The filibuster is an obstruction tactic in the Senate in which a representative slows down proceedings, originally through delivering hours-long speeches, to prevent a vote on a bill. In recent years, the mere threat of a filibuster can be enough to kill a bill.
In 2013, the Democrats rolled back the filibuster for executive branch and judicial nominees, except for those to the Supreme Court. Then, in early 2017, the Republican-controlled Senate removed the Supreme Court exception, Neil Gorsuch breezed through nomination, and both parties bemoaned how the other was responsible for chipping away at the filibuster.
Now, just 9% of Democrats actively support keeping the filibuster.
Rep. Ilhan Omar described its repeal as overdue, tweeting that “Democrats can’t repeat the mistake of 2009, we must abolish the filibuster,” while former President Obama described the filibuster last year as a “Jim Crow relic.”
Criticism of the filibuster largely falls into these two camps: one which supposes that our country would be better off with a simple-majority requirement in the Senate, and another which argues that the filibuster itself is outdated and hopelessly politicized.
The first is a matter of debate. The second is a matter of fact.
What’s wrong with the filibuster?
The most fundamental problem with the filibuster isn’t that it makes legislating a more arduous process, but that it does so in a way that will always be controversial.
The Senate was always intended to be slower and more deliberative than the House, but it lacked a supermajority requirement for bills to pass. In the early 20th century, a few prominent instances of senators speaking for hours on end––or filibustering––led the chamber to adopt the cloture rule in 1917, mandating that debate ends should a two-thirds majority of the Senate vote for it. Throughout the 1960s, increasing demands on senators’ schedules made waiting out long-winded filibusters infeasible, so the requirement was dropped from a two-thirds majority to a three-fifths majority. By the early 1970s, additional rule changes made it possible for a senator to obstruct proceedings without actually holding the floor and speaking continuously, completing the filibuster’s shift from a laborious and infrequent delaying tactic to a de facto supermajority requirement of three-fifths in the Senate. The Senate filibuster we’re all familiar with is hardly a half-century old.
As the modern filibuster is more a matter of Senate procedure than constitutional law, a majority of senators can vote to undo it at any time. Understandably, relying on the goodwill of the majority party is inherently contentious in this highly-partisan era.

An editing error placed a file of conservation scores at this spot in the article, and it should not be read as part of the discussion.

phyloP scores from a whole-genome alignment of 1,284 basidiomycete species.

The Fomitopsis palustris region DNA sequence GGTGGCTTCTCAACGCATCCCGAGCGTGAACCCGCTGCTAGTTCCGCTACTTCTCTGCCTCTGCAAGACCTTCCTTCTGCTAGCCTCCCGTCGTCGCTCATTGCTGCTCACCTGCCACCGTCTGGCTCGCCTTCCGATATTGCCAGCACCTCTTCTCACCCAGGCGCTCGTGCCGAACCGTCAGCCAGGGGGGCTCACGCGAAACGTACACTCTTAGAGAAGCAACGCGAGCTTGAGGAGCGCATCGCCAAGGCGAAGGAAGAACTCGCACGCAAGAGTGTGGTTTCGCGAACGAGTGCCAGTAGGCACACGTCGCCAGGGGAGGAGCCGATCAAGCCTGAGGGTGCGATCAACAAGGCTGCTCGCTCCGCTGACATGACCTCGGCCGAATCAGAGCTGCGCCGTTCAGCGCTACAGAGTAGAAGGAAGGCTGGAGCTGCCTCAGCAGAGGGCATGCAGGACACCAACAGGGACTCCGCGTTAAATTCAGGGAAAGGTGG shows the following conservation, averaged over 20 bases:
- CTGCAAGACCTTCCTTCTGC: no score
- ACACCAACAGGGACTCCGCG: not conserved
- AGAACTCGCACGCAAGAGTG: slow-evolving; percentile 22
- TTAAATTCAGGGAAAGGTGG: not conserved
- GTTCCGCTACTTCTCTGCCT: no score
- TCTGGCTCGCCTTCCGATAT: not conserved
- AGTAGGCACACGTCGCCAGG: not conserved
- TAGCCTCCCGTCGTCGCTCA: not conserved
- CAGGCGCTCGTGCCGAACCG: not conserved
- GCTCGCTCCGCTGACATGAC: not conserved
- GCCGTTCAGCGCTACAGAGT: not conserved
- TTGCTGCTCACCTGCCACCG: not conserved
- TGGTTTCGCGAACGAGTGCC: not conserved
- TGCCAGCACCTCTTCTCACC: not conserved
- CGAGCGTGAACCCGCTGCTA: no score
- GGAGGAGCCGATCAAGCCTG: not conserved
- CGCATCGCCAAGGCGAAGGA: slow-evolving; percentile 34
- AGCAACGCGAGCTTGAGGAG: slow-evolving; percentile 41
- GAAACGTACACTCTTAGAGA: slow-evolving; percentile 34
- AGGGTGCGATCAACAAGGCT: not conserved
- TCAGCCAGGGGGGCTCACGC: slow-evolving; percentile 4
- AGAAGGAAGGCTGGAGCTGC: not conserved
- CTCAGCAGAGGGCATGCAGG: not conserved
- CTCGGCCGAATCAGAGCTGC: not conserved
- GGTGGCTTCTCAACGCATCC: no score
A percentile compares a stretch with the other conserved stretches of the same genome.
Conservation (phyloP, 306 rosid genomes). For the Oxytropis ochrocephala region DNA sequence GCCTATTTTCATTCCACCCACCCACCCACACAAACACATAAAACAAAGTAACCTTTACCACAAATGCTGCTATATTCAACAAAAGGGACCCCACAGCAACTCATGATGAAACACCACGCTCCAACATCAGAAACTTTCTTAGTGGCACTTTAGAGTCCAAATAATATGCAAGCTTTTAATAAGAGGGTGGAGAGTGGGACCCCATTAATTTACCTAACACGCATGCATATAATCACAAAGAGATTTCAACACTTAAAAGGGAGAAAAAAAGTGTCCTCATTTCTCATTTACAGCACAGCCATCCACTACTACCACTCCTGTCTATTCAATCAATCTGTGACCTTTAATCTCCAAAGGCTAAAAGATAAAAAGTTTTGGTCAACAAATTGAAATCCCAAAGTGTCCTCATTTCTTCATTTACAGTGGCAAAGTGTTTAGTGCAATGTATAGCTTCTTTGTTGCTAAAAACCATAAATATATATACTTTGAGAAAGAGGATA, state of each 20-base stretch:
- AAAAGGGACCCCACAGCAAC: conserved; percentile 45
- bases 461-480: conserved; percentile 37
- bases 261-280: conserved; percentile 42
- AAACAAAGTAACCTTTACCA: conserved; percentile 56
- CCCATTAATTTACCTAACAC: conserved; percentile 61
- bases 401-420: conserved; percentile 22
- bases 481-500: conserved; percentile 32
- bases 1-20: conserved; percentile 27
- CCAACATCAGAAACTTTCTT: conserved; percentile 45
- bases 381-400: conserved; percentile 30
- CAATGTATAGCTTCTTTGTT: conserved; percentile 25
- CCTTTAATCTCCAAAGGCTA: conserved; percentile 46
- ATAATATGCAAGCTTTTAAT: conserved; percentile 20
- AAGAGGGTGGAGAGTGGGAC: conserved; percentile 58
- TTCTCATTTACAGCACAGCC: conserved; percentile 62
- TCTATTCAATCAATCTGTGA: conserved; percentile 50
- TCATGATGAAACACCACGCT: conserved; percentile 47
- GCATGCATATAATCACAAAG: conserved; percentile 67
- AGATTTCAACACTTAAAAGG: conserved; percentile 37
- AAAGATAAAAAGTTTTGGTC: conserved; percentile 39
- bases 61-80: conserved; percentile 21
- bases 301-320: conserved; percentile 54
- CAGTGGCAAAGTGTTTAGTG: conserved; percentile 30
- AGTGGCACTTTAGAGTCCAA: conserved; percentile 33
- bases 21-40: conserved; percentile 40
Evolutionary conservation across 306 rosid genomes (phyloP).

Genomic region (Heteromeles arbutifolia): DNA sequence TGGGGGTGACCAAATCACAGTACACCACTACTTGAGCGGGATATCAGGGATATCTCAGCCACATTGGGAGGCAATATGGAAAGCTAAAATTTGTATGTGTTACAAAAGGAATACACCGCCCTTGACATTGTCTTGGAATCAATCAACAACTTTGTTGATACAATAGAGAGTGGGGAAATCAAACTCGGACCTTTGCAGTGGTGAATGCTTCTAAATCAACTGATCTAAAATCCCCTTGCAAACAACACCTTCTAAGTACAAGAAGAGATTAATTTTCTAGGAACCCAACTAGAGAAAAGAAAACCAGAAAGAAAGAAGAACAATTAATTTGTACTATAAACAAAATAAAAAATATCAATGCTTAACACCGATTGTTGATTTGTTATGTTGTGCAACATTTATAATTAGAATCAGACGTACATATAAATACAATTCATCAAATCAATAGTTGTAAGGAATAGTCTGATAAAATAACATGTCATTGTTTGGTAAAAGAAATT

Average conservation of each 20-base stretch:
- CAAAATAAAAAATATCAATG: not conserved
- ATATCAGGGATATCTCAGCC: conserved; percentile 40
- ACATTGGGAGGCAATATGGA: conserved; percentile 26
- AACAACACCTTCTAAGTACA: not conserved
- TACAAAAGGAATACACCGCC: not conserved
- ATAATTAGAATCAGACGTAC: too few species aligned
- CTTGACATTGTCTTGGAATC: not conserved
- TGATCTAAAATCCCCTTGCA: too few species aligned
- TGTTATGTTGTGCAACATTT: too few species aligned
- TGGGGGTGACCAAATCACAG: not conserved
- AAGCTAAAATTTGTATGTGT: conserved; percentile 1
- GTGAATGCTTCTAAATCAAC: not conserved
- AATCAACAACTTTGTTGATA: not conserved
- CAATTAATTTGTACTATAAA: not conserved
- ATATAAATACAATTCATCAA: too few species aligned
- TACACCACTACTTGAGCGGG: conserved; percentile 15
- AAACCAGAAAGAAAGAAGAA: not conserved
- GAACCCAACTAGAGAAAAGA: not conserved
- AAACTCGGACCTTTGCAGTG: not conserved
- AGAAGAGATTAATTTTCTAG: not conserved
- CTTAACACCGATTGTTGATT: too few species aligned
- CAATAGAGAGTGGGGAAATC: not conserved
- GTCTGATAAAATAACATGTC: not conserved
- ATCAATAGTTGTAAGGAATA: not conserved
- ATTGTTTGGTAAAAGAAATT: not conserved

How could the filibuster be improved?
Let’s assume that defenders of the filibuster––like Sen. Krysten Sinema, who wrote in the Washington Post that the “filibuster compels moderation and helps protect the country from wild swings between opposing policy poles”––are correct (which seems like a pretty reasonable assumption). Short of moving the Senate to a simple-majority chamber, what could reform look like?
From the center-left, President Biden has supported moving the Senate back to the ‘60s-era talking filibuster. The mere threat of a filibuster would no longer be enough to kill a bill, and senators would once again have to stand in front of their colleagues for hours on end. Cloture rules could stay the same, but filibustering would be burdensome.
A more centrist approach would consider enshrining the supermajority requirement of the filibuster in the Constitution. Clearly, a significant number of Democrats and Republicans believe strongly that the Senate should require a higher proportion of votes than the House, and at any given time the minority party is inclined to uphold the filibuster. If they could reach a compromise, perhaps on a three-fifths or eleven-twentieths margin for passing law, the parties could protect the practice from politicization.
And from the center-right, George Liebmann writing in The American Conservative argued that the filibuster’s de facto 60-vote requirement should continue to exist for at least four highly contested issues: the “ratification of interstate compacts, alteration of the size of the judiciary, admission of new states, and legislation relating to the franchise as well as reapportionment and redistricting.” In doing so, more mundane legislation could pass with a simple majority, but one-sided legislation that threatens the legitimacy of American democracy in the eyes of the opposition party would be avoided.
We don’t have the answer, but we can identify the problem. The filibuster is a hopelessly politicized tool with no constitutional legitimacy, and Americans from both parties would do well to seek positive reform. Even if you support supermajority requirements, the modern filibuster is a deeply flawed way to maintain them in the long run.